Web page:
Water museum on the river Meuse

In the coming years, the area between Ravenstein and Lith will be transformed into a natural river landscape in which the river Meuse will be given the space to overflow its banks. In the new Deltarium to be realized, the story of this environment and the larger context of the Dutch Delta and its residents will be portrayed.

The Netherlands and the Dutch have been shaped by the delta. Nevertheless, there is not yet a visitor center in the Netherlands where the origins and life in the Dutch delta are properly explained, partly in relation to other deltas in the world. In the area north of Oss, the Maas and Rhine 'kiss' each other and the entanglement of rivers that is characteristic of a delta begins. It is therefore a good location for an experience center that tells the bigger story of our river delta with a focus on life on the Maas. This makes it an attractive destination for both domestic and foreign audiences interested in the Dutch delta in all its facets.

The Aa en Maas Water Board, the Municipality of Oss and Natuurmonumenten have therefore taken the initiative to realize a 'deltarium' in the flood plains of the Maas.The idea is to make the regional identity, linked to global themes such as climate adaptation, food supply and energy transition, tangible make for a large audience.
The intended location is for the time being in the Diedensche Uiterdijk; a floodplain next to Megen. From this location, visitors can visit the river area of ​​the meandering Maas.
We want to express the two faces of the 'cultural nature' present here in the buildings and the layout of the experience center. The shape of the building is reminiscent of natural curves such as shells. However, it stems from the mobius, a mathematical form; which stands for infinity. The three-dimensional organic shape offers a variety of perspectives of the building from the surrounding landscape.
The facade is made of carbonized wood. It forms a black sculptural object that blends in like land art and simultaneously manifests itself in the surrounding landscape. The facade is divided into triangles. Around the restaurant, a number of these triangles are designed as a shutter and can be opened for daylight.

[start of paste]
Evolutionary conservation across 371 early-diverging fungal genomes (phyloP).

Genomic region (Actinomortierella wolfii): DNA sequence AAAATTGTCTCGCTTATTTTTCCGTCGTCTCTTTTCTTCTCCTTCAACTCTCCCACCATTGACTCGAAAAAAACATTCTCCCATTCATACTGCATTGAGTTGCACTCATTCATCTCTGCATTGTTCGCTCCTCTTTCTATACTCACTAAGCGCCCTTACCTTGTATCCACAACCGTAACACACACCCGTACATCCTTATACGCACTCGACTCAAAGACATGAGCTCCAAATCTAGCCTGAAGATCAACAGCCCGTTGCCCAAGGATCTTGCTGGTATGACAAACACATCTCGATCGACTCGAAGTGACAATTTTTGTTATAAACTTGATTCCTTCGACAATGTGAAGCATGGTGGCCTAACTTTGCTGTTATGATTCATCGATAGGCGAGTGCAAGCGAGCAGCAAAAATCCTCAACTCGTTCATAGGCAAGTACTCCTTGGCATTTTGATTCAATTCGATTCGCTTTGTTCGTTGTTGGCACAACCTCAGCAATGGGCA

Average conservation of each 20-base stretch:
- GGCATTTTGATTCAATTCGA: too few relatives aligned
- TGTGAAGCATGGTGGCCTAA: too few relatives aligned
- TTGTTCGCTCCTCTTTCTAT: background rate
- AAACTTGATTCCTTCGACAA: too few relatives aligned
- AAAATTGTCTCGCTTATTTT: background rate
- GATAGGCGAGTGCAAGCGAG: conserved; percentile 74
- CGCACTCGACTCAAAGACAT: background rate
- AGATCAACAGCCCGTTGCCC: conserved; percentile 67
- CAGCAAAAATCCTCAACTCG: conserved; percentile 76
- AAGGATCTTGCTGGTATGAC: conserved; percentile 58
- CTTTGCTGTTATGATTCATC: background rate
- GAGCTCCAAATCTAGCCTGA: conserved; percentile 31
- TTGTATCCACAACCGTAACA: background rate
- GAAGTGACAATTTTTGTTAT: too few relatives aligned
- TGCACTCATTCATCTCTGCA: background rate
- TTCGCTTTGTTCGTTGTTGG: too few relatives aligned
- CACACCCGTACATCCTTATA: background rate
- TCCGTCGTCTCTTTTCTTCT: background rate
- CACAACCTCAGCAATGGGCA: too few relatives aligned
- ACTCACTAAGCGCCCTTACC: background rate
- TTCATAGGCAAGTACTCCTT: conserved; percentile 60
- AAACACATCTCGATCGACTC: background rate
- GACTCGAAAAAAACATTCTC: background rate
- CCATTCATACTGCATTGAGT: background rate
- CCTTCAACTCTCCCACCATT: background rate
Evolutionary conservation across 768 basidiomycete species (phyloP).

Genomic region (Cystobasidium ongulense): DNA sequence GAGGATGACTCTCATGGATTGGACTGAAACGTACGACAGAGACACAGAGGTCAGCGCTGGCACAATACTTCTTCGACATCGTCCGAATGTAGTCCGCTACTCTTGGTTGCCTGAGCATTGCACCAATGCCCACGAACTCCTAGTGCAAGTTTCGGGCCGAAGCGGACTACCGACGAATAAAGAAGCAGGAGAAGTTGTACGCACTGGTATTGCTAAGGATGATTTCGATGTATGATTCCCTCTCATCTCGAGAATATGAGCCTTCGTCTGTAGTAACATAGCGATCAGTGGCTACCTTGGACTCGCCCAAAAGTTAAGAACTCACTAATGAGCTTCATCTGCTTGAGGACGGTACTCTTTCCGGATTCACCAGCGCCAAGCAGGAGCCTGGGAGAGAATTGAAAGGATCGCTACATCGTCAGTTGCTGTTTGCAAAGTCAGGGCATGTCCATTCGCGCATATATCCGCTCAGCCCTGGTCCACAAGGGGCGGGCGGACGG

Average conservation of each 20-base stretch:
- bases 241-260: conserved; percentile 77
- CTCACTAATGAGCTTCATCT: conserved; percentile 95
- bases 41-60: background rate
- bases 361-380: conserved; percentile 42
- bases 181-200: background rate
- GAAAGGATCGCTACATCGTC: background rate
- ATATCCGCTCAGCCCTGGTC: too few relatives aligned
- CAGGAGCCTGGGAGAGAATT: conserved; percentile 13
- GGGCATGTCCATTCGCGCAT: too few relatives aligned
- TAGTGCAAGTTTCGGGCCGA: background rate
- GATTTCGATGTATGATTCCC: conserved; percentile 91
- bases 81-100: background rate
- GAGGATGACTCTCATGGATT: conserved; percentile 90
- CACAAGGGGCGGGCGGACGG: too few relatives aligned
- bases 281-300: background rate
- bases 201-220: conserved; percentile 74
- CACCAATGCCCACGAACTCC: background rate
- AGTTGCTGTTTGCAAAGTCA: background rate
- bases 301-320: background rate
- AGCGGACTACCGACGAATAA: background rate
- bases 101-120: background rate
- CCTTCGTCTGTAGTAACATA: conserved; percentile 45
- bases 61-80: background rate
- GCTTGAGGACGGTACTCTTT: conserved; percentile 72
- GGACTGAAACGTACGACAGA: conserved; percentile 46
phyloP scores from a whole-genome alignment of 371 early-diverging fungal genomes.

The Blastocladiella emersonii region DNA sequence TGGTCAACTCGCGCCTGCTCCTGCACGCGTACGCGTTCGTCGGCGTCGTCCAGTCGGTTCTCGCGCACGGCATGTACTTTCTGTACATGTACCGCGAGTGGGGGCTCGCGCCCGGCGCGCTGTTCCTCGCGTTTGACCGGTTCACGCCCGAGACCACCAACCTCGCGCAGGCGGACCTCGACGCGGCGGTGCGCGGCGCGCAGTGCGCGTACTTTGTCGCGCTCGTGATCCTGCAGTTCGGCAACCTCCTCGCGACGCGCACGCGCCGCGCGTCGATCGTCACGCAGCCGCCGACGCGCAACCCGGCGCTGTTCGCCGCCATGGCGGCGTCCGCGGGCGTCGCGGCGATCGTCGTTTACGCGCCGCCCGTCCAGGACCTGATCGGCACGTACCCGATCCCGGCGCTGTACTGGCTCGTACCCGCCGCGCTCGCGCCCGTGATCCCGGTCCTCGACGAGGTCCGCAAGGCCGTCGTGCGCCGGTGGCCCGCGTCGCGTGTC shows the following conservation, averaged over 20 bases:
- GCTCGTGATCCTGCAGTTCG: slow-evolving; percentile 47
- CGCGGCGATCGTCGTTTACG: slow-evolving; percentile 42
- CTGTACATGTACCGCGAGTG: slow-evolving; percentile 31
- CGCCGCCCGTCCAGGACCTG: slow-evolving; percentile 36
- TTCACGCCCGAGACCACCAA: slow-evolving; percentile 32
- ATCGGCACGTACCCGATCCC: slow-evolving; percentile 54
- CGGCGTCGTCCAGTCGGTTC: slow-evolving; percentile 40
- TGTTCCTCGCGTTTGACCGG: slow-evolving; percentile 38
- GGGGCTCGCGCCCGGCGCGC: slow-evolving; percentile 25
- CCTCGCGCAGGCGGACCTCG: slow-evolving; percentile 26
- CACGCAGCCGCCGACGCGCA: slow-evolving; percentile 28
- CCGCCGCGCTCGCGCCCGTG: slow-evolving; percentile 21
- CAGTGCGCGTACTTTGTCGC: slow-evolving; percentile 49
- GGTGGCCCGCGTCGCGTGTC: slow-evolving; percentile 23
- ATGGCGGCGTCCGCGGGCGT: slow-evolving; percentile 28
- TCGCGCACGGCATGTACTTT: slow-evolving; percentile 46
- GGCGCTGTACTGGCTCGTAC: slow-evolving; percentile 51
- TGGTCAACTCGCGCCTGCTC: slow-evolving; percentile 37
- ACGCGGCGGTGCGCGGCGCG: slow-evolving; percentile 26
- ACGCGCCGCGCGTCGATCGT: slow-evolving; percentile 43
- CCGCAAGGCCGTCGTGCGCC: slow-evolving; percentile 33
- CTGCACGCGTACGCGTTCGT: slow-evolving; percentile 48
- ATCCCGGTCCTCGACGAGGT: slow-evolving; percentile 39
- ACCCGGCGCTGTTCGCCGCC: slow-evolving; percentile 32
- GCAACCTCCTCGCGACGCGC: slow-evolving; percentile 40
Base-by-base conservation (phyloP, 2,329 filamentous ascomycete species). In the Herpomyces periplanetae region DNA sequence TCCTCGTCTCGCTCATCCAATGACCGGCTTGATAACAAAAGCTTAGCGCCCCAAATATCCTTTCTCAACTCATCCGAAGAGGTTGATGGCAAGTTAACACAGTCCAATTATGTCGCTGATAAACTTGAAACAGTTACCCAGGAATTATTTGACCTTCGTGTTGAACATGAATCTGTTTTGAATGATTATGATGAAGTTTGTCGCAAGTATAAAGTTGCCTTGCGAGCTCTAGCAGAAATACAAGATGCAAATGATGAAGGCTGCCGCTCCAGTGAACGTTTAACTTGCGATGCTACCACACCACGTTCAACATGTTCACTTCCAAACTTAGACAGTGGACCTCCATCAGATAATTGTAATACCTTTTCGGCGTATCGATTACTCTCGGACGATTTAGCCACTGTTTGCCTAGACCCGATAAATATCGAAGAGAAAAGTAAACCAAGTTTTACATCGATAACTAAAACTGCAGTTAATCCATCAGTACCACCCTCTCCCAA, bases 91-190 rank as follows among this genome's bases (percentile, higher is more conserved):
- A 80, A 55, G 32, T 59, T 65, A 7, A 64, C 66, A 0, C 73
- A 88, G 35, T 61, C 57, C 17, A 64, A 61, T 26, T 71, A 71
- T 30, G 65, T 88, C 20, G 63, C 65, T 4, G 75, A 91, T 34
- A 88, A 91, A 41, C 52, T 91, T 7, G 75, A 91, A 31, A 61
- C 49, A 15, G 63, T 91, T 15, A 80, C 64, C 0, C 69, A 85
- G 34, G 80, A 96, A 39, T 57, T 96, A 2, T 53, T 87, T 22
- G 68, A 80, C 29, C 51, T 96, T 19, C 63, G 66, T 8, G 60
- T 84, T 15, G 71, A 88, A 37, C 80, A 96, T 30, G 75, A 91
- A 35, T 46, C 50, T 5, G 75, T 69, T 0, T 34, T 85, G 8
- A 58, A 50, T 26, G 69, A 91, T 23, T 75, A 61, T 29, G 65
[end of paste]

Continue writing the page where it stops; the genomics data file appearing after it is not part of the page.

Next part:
Instead of a linear exhibition, it forms a continuous exhibition spiral in which the visitor is taken step-by-step through the cycle of the delta. The form is ideally suited to tell the story of the great, endless water cycle as the motor of life and to make it experienceable. The building expresses the natural movements of the water cycle of evaporation, condensation, precipitation and current. The exhibition is designed so that every step in the water cycle is positioned in the building and optimal use is made of the geometry.
The starting point is that the buildings of the experience center are built from green, sustainable and circular building blocks. Local wood from sustainable forestry is used as much as possible.

The museum building has been designed in such a way that energy consumption is minimal. The glass fronts are fitted with state-of-the-art solar heat-resistant glass, so that no (view-obstructing) sun protection is required. Heat and cold are exchanged with the adjacent open water through a low-temperature floor system. The roof is suitable for electricity generation by means of black solar panels that are integrated in the roof. The plants around the center are used as biological water purification for sanitary waste water, after which it can be reused as greywater.

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Port of Rotterdam Experience Centre
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